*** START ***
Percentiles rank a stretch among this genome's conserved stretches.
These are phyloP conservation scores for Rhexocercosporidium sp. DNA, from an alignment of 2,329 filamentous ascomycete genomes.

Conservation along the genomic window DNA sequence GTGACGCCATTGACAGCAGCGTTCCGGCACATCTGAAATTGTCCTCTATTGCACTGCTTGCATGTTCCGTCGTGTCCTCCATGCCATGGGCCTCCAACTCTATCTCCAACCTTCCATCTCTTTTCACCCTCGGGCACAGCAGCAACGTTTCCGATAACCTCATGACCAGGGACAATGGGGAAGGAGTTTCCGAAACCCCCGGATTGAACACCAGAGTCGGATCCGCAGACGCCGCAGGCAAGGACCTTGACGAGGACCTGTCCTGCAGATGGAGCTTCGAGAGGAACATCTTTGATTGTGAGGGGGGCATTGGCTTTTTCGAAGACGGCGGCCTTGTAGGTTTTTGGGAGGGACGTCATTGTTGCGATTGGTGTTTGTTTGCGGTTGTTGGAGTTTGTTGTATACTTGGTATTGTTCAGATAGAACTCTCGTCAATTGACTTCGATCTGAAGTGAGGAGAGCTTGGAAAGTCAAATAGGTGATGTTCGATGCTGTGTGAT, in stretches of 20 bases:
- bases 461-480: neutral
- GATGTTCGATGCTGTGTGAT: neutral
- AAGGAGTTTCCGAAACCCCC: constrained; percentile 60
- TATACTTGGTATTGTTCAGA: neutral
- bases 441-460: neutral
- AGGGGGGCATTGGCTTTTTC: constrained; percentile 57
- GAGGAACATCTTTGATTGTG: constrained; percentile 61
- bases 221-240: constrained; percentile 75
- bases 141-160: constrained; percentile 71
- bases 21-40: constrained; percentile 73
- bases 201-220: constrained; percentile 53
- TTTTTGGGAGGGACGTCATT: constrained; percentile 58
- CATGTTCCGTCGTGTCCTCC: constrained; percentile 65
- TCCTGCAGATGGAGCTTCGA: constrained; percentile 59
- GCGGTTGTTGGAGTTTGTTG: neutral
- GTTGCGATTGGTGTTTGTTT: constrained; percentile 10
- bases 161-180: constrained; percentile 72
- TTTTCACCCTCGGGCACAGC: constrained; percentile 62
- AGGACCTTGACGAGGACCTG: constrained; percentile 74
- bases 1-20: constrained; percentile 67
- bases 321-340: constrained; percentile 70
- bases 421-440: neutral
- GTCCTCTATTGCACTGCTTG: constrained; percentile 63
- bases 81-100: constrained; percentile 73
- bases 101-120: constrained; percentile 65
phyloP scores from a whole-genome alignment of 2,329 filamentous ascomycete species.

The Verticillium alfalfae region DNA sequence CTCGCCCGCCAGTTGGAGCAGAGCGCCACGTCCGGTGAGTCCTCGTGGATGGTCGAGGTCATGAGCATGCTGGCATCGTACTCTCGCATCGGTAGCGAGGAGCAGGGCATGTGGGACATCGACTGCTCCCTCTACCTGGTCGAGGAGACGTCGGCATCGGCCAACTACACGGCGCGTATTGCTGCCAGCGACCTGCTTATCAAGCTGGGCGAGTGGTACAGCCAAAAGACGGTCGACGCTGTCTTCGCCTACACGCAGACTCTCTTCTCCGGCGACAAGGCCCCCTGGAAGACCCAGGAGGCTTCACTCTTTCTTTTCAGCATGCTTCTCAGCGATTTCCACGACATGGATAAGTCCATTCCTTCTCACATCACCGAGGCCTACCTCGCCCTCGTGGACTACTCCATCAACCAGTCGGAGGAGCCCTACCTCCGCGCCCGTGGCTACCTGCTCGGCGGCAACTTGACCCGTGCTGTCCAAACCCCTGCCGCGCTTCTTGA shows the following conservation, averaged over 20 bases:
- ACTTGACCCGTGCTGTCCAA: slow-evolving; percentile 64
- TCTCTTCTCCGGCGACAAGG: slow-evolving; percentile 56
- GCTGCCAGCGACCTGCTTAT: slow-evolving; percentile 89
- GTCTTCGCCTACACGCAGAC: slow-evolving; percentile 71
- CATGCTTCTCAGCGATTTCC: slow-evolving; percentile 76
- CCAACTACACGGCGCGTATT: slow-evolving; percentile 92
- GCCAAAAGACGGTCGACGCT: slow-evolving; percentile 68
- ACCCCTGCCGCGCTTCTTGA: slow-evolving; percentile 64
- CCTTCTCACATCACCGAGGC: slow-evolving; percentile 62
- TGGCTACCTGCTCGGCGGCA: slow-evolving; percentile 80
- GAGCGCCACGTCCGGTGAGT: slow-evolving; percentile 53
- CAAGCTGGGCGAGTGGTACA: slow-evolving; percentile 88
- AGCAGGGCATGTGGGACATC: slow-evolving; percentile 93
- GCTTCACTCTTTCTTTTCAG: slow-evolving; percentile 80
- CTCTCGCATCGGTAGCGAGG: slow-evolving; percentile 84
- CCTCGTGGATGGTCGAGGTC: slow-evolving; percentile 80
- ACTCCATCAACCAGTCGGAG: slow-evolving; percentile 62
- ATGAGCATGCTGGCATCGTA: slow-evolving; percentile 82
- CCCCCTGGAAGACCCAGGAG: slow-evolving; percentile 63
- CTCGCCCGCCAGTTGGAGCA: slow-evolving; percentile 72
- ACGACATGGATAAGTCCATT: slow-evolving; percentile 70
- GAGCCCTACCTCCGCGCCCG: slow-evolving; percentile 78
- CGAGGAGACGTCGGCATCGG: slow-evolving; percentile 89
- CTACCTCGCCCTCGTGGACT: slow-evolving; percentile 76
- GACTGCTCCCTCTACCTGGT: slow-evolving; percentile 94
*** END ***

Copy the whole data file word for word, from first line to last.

Percentiles rank a stretch among this genome's conserved stretches.
These are phyloP conservation scores for Rhexocercosporidium sp. DNA, from an alignment of 2,329 filamentous ascomycete genomes.

Conservation along the genomic window DNA sequence GTGACGCCATTGACAGCAGCGTTCCGGCACATCTGAAATTGTCCTCTATTGCACTGCTTGCATGTTCCGTCGTGTCCTCCATGCCATGGGCCTCCAACTCTATCTCCAACCTTCCATCTCTTTTCACCCTCGGGCACAGCAGCAACGTTTCCGATAACCTCATGACCAGGGACAATGGGGAAGGAGTTTCCGAAACCCCCGGATTGAACACCAGAGTCGGATCCGCAGACGCCGCAGGCAAGGACCTTGACGAGGACCTGTCCTGCAGATGGAGCTTCGAGAGGAACATCTTTGATTGTGAGGGGGGCATTGGCTTTTTCGAAGACGGCGGCCTTGTAGGTTTTTGGGAGGGACGTCATTGTTGCGATTGGTGTTTGTTTGCGGTTGTTGGAGTTTGTTGTATACTTGGTATTGTTCAGATAGAACTCTCGTCAATTGACTTCGATCTGAAGTGAGGAGAGCTTGGAAAGTCAAATAGGTGATGTTCGATGCTGTGTGAT, in stretches of 20 bases:
- bases 461-480: neutral
- GATGTTCGATGCTGTGTGAT: neutral
- AAGGAGTTTCCGAAACCCCC: constrained; percentile 60
- TATACTTGGTATTGTTCAGA: neutral
- bases 441-460: neutral
- AGGGGGGCATTGGCTTTTTC: constrained; percentile 57
- GAGGAACATCTTTGATTGTG: constrained; percentile 61
- bases 221-240: constrained; percentile 75
- bases 141-160: constrained; percentile 71
- bases 21-40: constrained; percentile 73
- bases 201-220: constrained; percentile 53
- TTTTTGGGAGGGACGTCATT: constrained; percentile 58
- CATGTTCCGTCGTGTCCTCC: constrained; percentile 65
- TCCTGCAGATGGAGCTTCGA: constrained; percentile 59
- GCGGTTGTTGGAGTTTGTTG: neutral
- GTTGCGATTGGTGTTTGTTT: constrained; percentile 10
- bases 161-180: constrained; percentile 72
- TTTTCACCCTCGGGCACAGC: constrained; percentile 62
- AGGACCTTGACGAGGACCTG: constrained; percentile 74
- bases 1-20: constrained; percentile 67
- bases 321-340: constrained; percentile 70
- bases 421-440: neutral
- GTCCTCTATTGCACTGCTTG: constrained; percentile 63
- bases 81-100: constrained; percentile 73
- bases 101-120: constrained; percentile 65
phyloP scores from a whole-genome alignment of 2,329 filamentous ascomycete species.

The Verticillium alfalfae region DNA sequence CTCGCCCGCCAGTTGGAGCAGAGCGCCACGTCCGGTGAGTCCTCGTGGATGGTCGAGGTCATGAGCATGCTGGCATCGTACTCTCGCATCGGTAGCGAGGAGCAGGGCATGTGGGACATCGACTGCTCCCTCTACCTGGTCGAGGAGACGTCGGCATCGGCCAACTACACGGCGCGTATTGCTGCCAGCGACCTGCTTATCAAGCTGGGCGAGTGGTACAGCCAAAAGACGGTCGACGCTGTCTTCGCCTACACGCAGACTCTCTTCTCCGGCGACAAGGCCCCCTGGAAGACCCAGGAGGCTTCACTCTTTCTTTTCAGCATGCTTCTCAGCGATTTCCACGACATGGATAAGTCCATTCCTTCTCACATCACCGAGGCCTACCTCGCCCTCGTGGACTACTCCATCAACCAGTCGGAGGAGCCCTACCTCCGCGCCCGTGGCTACCTGCTCGGCGGCAACTTGACCCGTGCTGTCCAAACCCCTGCCGCGCTTCTTGA shows the following conservation, averaged over 20 bases:
- ACTTGACCCGTGCTGTCCAA: slow-evolving; percentile 64
- TCTCTTCTCCGGCGACAAGG: slow-evolving; percentile 56
- GCTGCCAGCGACCTGCTTAT: slow-evolving; percentile 89
- GTCTTCGCCTACACGCAGAC: slow-evolving; percentile 71
- CATGCTTCTCAGCGATTTCC: slow-evolving; percentile 76
- CCAACTACACGGCGCGTATT: slow-evolving; percentile 92
- GCCAAAAGACGGTCGACGCT: slow-evolving; percentile 68
- ACCCCTGCCGCGCTTCTTGA: slow-evolving; percentile 64
- CCTTCTCACATCACCGAGGC: slow-evolving; percentile 62
- TGGCTACCTGCTCGGCGGCA: slow-evolving; percentile 80
- GAGCGCCACGTCCGGTGAGT: slow-evolving; percentile 53
- CAAGCTGGGCGAGTGGTACA: slow-evolving; percentile 88
- AGCAGGGCATGTGGGACATC: slow-evolving; percentile 93
- GCTTCACTCTTTCTTTTCAG: slow-evolving; percentile 80
- CTCTCGCATCGGTAGCGAGG: slow-evolving; percentile 84
- CCTCGTGGATGGTCGAGGTC: slow-evolving; percentile 80
- ACTCCATCAACCAGTCGGAG: slow-evolving; percentile 62
- ATGAGCATGCTGGCATCGTA: slow-evolving; percentile 82
- CCCCCTGGAAGACCCAGGAG: slow-evolving; percentile 63
- CTCGCCCGCCAGTTGGAGCA: slow-evolving; percentile 72
- ACGACATGGATAAGTCCATT: slow-evolving; percentile 70
- GAGCCCTACCTCCGCGCCCG: slow-evolving; percentile 78
- CGAGGAGACGTCGGCATCGG: slow-evolving; percentile 89
- CTACCTCGCCCTCGTGGACT: slow-evolving; percentile 76
- GACTGCTCCCTCTACCTGGT: slow-evolving; percentile 94